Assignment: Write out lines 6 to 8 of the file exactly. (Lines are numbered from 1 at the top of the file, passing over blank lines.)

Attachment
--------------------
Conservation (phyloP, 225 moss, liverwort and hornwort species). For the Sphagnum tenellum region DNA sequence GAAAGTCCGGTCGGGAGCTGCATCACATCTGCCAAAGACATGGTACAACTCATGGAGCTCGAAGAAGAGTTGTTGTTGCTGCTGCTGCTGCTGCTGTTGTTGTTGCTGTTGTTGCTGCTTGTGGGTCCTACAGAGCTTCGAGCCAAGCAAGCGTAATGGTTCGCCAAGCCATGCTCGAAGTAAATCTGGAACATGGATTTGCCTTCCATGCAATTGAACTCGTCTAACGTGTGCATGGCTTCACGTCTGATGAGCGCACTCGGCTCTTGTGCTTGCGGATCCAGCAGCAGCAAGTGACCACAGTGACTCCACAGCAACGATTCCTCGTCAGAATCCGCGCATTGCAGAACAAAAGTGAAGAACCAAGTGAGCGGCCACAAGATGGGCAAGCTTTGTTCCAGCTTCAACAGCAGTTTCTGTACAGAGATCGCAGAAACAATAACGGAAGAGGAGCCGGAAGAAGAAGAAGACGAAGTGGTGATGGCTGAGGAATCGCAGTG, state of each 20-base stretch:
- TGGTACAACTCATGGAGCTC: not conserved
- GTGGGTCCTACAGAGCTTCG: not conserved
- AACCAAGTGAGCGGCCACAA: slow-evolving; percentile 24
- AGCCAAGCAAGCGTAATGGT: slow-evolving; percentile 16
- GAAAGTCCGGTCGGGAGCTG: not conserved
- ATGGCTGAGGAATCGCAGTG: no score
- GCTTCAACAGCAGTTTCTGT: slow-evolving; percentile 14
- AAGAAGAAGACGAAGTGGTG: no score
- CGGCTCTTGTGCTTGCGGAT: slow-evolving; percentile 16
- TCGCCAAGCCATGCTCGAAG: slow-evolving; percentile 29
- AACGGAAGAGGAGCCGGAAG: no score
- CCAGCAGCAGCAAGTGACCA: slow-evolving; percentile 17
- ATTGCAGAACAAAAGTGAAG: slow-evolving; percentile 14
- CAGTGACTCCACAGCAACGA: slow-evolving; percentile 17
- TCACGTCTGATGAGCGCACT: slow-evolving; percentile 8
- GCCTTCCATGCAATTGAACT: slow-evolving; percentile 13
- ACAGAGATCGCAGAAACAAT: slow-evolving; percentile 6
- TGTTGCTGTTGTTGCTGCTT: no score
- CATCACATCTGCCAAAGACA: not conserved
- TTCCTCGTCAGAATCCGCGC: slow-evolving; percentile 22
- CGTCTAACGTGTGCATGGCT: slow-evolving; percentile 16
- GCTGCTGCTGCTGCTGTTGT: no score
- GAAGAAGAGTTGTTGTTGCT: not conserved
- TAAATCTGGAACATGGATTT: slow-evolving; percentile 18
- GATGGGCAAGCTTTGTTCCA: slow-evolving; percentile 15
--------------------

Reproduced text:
- GAAAGTCCGGTCGGGAGCTG: not conserved
- ATGGCTGAGGAATCGCAGTG: no score
- GCTTCAACAGCAGTTTCTGT: slow-evolving; percentile 14